Summary: At Christmas, our most significant preparations occur in our hearts and souls
Friends, may grace and peace be yours in abundance in the knowledge of God and Christ Jesus our Lord.
Today is December 16th. There are nine days before Christmas. As a child, that countdown to Christmas fanned such anticipation and excitement! With each passing day, my eagerness grew exponentially. But as an adult, that countdown to Christmas elicits a very different set of emotions! As the calendar ticks off successive days in December, now it’s stress and panic that build. The list of what still needs to be accomplished casts a long shadow across the shrinking amount of time to accomplish it all.
Christmas preparations. The first evident signs typically start on the weekend after Thanksgiving. Many put up their Christmas lights while the weather is still relatively temperate.
There are also those people – very, very organized people – who conduct their Christmas shopping throughout the year. When they see something that looks like the perfect gift for someone they know, they purchase it immediately. All of their gifts are safely wrapped and squirreled away before the first of December. But others do all their gift shopping on the day before Christmas.
Food preparation is another significant aspect of this season. Some of my Facebook friends have posted pictures of family gatherings for their annual Christmas cookie bake. By the end of the day, they’ve rolled, stamped, and iced thousands of holiday morsels.
But then there’s John the Baptist. John calls us to an altogether different type of preparation. John’s tone is decidedly harsh. He calls the gathered crowd a “brood of vipers.” If they don’t shape up, he says, they’ll be brought down like a tree.
Wow! We want to tell him, “Hey, Buddy, you can catch more flies with honey than with vinegar!” But John doesn’t mince his words. John is on a mission!
There’s a time to practice tactful messaging. But there’s also a time for urgent warning.
• Your doctor speaks urgently and sharply when your health is at risk. “Your blood work is critical! You need to change your diet now!” They speak sharply because they want you to live. If you don’t change now, there will be dire consequences.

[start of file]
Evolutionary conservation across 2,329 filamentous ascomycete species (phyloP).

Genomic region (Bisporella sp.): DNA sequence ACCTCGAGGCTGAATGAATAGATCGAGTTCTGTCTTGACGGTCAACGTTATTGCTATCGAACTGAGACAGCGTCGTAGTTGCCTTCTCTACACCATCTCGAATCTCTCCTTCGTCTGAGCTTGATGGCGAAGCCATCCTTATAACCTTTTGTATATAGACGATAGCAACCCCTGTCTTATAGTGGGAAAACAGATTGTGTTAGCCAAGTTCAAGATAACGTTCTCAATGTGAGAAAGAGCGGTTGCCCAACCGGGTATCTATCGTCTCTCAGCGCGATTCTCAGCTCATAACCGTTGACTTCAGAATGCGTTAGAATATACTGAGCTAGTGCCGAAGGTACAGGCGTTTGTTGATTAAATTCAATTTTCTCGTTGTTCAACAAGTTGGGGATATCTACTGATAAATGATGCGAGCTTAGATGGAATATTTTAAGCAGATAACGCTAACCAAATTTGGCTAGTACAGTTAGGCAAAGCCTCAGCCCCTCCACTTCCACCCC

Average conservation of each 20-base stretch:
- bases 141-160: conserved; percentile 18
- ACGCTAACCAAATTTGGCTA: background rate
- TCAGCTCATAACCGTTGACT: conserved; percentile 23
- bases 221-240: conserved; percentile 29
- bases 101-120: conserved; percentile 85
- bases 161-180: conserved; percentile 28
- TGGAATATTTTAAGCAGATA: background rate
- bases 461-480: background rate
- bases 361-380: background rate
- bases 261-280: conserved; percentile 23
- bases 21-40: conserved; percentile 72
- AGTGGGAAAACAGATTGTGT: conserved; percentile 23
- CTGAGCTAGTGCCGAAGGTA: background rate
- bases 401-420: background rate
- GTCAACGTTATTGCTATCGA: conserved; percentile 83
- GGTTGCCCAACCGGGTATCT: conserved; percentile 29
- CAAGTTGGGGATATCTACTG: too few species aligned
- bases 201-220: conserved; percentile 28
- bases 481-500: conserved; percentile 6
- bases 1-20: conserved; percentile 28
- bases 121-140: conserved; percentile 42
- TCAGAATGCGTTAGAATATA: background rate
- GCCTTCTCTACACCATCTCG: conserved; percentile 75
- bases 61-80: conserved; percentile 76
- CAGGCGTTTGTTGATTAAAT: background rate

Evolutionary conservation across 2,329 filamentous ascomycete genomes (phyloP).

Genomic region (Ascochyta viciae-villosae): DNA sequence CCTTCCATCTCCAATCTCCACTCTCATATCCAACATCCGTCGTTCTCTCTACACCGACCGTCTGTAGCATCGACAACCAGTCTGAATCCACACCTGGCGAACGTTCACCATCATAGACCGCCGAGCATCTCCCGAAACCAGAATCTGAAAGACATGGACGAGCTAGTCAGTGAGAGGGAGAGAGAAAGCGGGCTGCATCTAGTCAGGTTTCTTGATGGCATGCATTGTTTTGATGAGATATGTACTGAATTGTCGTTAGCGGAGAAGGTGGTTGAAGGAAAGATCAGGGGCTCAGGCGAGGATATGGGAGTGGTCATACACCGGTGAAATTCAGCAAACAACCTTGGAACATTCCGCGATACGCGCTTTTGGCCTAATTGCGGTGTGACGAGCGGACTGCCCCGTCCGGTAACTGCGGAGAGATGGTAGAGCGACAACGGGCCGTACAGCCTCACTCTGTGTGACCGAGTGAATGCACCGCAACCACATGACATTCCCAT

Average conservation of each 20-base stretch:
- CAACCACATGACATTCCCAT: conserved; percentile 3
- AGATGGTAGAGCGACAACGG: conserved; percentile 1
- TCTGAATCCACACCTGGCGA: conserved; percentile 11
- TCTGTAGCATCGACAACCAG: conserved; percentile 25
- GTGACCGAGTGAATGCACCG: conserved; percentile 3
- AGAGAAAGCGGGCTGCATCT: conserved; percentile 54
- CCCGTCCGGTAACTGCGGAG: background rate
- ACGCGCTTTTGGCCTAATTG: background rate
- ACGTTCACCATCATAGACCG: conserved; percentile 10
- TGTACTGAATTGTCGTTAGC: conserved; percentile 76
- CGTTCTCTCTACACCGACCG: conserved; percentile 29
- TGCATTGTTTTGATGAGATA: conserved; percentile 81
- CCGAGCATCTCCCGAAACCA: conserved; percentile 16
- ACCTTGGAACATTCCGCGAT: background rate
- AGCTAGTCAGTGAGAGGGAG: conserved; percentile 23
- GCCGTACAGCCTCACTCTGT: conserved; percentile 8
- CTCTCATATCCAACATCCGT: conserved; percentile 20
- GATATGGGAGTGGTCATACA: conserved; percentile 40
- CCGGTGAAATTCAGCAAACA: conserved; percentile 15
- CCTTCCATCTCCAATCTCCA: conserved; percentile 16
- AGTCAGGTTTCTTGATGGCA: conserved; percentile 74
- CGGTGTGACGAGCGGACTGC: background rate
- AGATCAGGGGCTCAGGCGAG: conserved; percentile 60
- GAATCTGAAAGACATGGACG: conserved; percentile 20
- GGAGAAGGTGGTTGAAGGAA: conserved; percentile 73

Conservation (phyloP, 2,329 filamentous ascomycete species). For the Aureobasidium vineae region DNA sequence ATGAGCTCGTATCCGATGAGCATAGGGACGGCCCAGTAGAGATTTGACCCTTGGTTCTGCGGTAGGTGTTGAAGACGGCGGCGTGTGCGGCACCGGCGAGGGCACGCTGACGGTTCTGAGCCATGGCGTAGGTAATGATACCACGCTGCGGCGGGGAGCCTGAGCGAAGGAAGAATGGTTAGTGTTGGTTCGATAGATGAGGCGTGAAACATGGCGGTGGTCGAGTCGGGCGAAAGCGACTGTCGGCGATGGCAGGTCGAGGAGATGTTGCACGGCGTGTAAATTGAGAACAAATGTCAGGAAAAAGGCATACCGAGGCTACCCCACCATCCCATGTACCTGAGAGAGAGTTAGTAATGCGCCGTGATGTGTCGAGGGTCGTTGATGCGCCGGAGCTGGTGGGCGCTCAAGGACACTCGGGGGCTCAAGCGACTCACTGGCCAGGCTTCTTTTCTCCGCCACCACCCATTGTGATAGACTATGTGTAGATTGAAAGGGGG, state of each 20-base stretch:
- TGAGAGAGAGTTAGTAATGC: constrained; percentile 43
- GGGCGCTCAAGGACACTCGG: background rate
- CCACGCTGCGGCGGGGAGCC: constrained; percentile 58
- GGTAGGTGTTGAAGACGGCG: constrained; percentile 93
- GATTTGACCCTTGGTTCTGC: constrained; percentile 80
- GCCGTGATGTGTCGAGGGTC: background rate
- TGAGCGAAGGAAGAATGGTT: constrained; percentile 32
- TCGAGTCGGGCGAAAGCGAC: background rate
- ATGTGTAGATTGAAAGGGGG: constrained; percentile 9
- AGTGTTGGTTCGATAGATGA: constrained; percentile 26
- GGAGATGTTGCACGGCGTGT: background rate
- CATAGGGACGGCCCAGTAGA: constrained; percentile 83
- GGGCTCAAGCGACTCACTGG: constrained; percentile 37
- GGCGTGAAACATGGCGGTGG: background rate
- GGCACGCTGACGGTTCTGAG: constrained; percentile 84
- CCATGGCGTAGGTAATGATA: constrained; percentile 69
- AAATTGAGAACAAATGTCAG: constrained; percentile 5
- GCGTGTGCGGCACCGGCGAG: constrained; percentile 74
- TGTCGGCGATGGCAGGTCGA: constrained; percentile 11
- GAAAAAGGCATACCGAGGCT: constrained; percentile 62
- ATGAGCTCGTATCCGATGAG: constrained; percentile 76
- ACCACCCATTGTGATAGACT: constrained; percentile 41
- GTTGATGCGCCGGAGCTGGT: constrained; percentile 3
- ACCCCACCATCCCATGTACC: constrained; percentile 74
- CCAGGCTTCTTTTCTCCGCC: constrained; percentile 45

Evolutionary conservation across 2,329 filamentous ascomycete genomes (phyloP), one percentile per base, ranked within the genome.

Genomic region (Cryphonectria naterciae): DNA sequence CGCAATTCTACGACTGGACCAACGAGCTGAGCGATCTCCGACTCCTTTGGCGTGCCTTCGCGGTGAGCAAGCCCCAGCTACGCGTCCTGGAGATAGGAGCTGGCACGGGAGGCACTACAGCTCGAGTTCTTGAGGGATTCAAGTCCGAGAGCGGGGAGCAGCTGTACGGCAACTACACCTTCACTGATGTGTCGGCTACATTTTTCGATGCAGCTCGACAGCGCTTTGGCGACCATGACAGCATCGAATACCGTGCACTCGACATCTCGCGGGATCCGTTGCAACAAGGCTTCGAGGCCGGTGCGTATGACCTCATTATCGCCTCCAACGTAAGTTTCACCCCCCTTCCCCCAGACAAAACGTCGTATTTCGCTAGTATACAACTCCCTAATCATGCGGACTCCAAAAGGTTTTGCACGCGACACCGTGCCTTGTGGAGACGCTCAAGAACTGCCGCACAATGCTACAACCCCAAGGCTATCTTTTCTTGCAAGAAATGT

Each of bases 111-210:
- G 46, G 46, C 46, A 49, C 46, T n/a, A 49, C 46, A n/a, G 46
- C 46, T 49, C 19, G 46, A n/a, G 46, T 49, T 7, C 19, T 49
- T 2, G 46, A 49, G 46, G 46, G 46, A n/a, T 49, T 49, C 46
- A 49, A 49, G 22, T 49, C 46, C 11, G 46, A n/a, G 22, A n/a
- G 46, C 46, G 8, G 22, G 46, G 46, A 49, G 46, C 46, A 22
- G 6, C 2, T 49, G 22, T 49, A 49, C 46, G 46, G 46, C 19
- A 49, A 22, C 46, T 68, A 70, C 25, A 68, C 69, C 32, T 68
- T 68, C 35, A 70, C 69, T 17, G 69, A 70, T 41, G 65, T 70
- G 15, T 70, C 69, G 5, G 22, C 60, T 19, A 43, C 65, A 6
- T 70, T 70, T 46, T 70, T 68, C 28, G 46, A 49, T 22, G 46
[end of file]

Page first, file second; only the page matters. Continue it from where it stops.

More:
• Science is warning us ever more urgently about the threat of global warming. As the volume of greenhouse gasses continue to increase, we grow ever closer to a tipping point for our old world. Rising sea levels, decreasing amounts of oxygen in the water for sea creatures, increasingly violent hurricanes, devastating forest fires. It’s not a pretty picture, and we don’t want to change our ways. But the warning cry is increasing.
John’s warning cry has the urgency of one who is raising an alarm. He speaks sharply out of tough love. “Change or die!” he warns.
Pondering John this Advent season, my mind has gravitated to a beloved Christmas tale from Charles Dickens, A Christmas Carol. It’s the story of an unlikely hero, Ebenezer Scrooge. Scrooge is a despicable, heartless man. He’s a sour, miserly old coot. But strangely, with the unfolding of Dickens’ story, we find ourselves identifying with him, even feeling sympathy.
On the eve of Christmas, Scrooge is visited by his deceased business partner, Jacob Marley. Marley comes to him much like a John the Baptist. He comes in warning, “Change or die!”
Marley is enveloped by and drags a heavy chain. Scrooge comments on it. “Yours is longer than mine, Ebenezer!” Marley speaks to his friend in very harsh terms. But he comes in love. He appears to Scrooge so that his friend might repent of his selfish and greedy ways.
Marley tells Scrooge that he’ll be visited by three ghosts. The ghosts will impress upon him the need to change. At first, Scrooge is brought back to a happier time from his past. He sees the happy Christmas he spent with his kind and generous old boss, Fezziwig. He’s filled with warmth at the memory.
The second ghost reveals the current Christmas. He sees the household of his poor clerk, Bob Cratchit and Bob’s fragile and crippled son, Tiny Tim. Despite his ailments, Tim is joyous nonetheless. Scrooge feels a flicker of compassion and human caring for the boy.
The third ghost, from the future, is the most sobering. Without uttering a word, this ghost forces Scrooge to face the reality of his own eventual death. The echo of John the Baptist is heard, “The axe is laid at the root of the tree.” Scrooge makes a full and complete repentance. He vows, “I will honor Christmas in my heart and try to keep it all year.” And he does.
This is the plea of John the Baptist. The time is now! With urgency, John appeals that we set our hearts right. And is there any more vital place to prepare for Christmas than in our hearts?